Lip Adhesion is a surgical method that is used to bring the cleft closer together before repair. It is done on both unilateral and bilateral cleft lips. Lip adhesion basically involves sewing the edges of the cleft together between 6 weeks and 3 months of age, and then going back about 6 weeks to 3 months later to perform the actual repair. The purpose of the lip adhesion is to reduce the tension on the final repair, which potentially might make the scar narrower. Some surgeons might also require that you tape prior to the adhesion to help narrow the cleft even before adhesion. Remember, every surgeon is different, so the timelines will vary…so make sure you ask your surgeon about specific timelines.
The pros of a lip adhesion is that it’s minimal work on you, as the parent. So if you are a very busy mommy, with work or other children…this might be the route you want to go. You will not be required to attend the weekly visits that a lot of the other pre-surgical techniques require you to do.
The cons of a lip adhesion is that it does require an additional surgery, and based on the severity of the cleft (how wide) there is a small chance that the adhesion will not hold.
“Carson was born with a right complete unilateral cleft lip and palate. We started the adventures of taping when he was just 2-3 weeks old. The tape was specifically designed for a cleft mouth, one end was just a standard square end and the other end was a circle, for the cleft side. The tape was to keep the lip pulled together and also to push against the gum line that was protruding out way further than it should have been. And the crazy thing is – IT WORKED. The tape pushed his gum line down almost where it needed to be.
At 3 ½ months old, he had a lip adhesion surgery. The reason for doing this type of surgery, instead of just repairing the lip, is to continue to push the gum line down. It took the place of the tape! It’s also to make it like he was born with an incomplete cleft lip, instead of the wide complete cleft lip, which makes the lip/nose repair much better. His lip adhesion healed beautifully and did just as it was intended to do. When Carson was 6 ½ months he had the lip/nose repair. It went smoothly and he’s healing and recovering extremely well!
Pros of the tape – Our surgeon knew that it worked and had seen great results, otherwise he wouldn’t continue using it. We trust our surgeon completely! Taping was also something that I picked up on quickly, a skill I never dreamed I’d have. It didn’t hurt him to have it on, actually I am quite sure he just got use to it. Maybe even having his lip pulled together made drinking from the bottle a little easier.
Cons of the tape – The tape got a little gunky from eating with it on and spitting up on it. It also made his skin really red underneath. I gave him a few small breaks from it, to let his cheeks heal a bit. Regardless of the cons, I knew it worked and that it’s the course of action we were following… all because of what was best for my baby!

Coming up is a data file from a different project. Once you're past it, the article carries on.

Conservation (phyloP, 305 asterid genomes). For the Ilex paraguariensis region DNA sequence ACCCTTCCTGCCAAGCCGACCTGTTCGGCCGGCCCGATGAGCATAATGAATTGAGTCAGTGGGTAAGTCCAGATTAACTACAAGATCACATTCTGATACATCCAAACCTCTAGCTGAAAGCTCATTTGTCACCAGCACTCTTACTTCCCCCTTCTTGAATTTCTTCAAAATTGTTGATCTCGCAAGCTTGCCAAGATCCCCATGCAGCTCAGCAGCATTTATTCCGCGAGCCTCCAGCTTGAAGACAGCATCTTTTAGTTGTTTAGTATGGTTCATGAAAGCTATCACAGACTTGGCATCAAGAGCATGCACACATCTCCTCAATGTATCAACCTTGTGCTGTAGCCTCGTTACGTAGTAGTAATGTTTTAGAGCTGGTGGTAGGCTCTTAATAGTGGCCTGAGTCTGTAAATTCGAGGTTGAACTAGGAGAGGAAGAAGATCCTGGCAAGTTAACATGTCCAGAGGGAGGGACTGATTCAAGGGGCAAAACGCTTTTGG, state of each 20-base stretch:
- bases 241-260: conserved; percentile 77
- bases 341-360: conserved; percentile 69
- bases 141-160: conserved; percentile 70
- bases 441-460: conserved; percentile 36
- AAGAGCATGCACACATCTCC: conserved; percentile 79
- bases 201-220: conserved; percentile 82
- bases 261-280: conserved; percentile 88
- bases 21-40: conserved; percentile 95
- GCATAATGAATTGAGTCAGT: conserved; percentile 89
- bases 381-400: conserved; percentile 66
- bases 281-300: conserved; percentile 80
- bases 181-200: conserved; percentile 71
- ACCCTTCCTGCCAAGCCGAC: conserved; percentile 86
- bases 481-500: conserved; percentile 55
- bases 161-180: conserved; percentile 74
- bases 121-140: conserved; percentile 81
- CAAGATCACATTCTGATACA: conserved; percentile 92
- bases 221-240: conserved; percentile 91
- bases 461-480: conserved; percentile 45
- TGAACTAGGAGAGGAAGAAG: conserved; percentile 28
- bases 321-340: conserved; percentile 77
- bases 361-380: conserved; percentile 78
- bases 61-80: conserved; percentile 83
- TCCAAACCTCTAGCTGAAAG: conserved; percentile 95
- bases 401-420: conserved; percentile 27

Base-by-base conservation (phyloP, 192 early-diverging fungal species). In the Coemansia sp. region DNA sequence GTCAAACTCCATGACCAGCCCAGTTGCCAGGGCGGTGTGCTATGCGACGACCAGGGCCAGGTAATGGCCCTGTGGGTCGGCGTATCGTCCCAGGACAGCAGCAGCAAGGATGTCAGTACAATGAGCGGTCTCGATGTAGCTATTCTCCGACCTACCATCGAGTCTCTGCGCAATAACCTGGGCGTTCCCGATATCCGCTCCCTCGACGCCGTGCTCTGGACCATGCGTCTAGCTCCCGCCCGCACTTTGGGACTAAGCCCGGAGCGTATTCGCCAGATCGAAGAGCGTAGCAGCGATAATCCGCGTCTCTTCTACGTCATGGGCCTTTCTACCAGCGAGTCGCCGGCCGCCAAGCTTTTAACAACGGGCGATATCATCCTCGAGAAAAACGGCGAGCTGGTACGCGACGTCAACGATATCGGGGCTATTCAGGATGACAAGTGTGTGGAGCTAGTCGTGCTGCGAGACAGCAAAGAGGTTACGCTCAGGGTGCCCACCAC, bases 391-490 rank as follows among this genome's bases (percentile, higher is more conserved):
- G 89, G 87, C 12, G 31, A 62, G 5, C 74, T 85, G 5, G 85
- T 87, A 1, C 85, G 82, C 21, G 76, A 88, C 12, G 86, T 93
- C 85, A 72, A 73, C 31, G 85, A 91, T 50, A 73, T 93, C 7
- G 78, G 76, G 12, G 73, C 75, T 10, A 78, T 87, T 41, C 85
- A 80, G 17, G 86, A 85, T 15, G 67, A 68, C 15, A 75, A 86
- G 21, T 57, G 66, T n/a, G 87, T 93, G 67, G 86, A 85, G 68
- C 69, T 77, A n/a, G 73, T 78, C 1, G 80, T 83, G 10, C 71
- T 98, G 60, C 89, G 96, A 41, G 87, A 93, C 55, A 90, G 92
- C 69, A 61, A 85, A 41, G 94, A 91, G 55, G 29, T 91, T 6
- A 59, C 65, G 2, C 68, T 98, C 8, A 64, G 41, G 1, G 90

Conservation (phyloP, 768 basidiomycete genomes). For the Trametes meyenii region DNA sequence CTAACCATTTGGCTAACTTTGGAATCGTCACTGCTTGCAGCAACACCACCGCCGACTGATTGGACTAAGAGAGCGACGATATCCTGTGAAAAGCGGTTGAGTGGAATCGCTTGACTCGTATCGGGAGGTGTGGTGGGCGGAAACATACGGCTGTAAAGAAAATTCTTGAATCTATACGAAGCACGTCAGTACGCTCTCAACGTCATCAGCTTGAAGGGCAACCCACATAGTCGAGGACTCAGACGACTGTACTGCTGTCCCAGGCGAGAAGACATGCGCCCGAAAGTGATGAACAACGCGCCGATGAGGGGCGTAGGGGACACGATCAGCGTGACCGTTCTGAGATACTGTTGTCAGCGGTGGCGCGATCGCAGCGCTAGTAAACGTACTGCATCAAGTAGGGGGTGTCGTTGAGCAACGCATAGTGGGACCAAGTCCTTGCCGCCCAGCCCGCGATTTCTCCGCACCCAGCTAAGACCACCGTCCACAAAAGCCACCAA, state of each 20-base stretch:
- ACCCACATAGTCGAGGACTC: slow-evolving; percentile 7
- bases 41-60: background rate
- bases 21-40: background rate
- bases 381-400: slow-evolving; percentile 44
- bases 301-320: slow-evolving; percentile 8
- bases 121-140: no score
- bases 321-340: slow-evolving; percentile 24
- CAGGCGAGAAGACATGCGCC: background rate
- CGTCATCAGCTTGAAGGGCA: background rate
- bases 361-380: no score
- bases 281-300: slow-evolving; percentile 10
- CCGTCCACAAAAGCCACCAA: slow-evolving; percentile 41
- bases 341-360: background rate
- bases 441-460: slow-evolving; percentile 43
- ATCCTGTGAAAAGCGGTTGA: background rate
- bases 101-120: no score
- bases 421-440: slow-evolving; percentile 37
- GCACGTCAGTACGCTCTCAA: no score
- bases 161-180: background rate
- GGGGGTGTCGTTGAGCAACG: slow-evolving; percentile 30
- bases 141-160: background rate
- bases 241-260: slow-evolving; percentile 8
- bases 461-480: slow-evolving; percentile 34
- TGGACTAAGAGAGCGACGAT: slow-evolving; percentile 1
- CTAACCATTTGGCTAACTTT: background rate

Pros of the lip adhesion – It seems like maybe it helped him eat better to have his lip more permanently pulled together, instead of just being held together by the tape. And we didn’t have to use the tape anymore, hooray!
Cons of the lip adhesion – My son was only 3 ½ months old and had to be put under and go through a surgery and recovery. I don’t know that it’s okay at any age, but 3 ½ months seems too young to have to go through something like this.” – Jamie Neally
“We found out about Jarrett’s cleft when I was 18 weeks pregnant. Ultrasound showed that he would be born with a left unilateral cleft lip and possible cleft palate. We were referred to Nationwide Children’s Hospital to meet with the cleft team prior to Jarrett’s birth. I was born with a bilateral cleft lip and palate that was repaired at NCH, and although my surgeon has since retired, I had complete faith in that hospital. It never occurred to me to look for a different team and I honestly was unaware of different pre-surgical techniques. We met with Dr. Kirschner and he went over lip adhesion, lip repair and palate repair. We were told to call them when Jarrett was born and they would see him within a week to assess the severity of his cleft and discuss the plan for repair in more detail.
The final repair took place at 6 months and I couldn’t be happier with the results. Lip adhesion added a surgery to the repair process but recovery was quick, Jarrett was back to himself within a week, and it didn’t disrupt his feeding at all. We were permitted to use his regular pigeon nipple bottle immediately following surgery. I felt that this pre-surgery method was great for us and our hectic life. With two older sisters and his dad and I both having full-time jobs, we were able to get excellent results with little disruption to our daily lives.” – Jessica Wilson
“My son (Blake) is a twin & is now 8 months old. We found out about the cleft lip & possible palate at my 20 week ultrasound. Unfortunately, my pregnancy was very eventful & ended with the twins being born 9 weeks early at 31 weeks. Blake’s twin was home in 4 weeks but Blake spent just over 9 weeks in the NICU which delayed meeting the Cleft Team for the first time.We met with local & out of state surgeons & decided on Nationwide Children’s in Columbus ohio. It is a 3 hr commute & wonder if things would have moved faster if we were local to the Cleft team. Met with cleft team for first time when Blake was 2 1/2 months old.Started taping just before his 3 month bday. First lip adhesion at 5 months old and 2nd lip adhesion just after Blake turned 6 months. Blake just had lip repair at 8 months”- Katie Guntle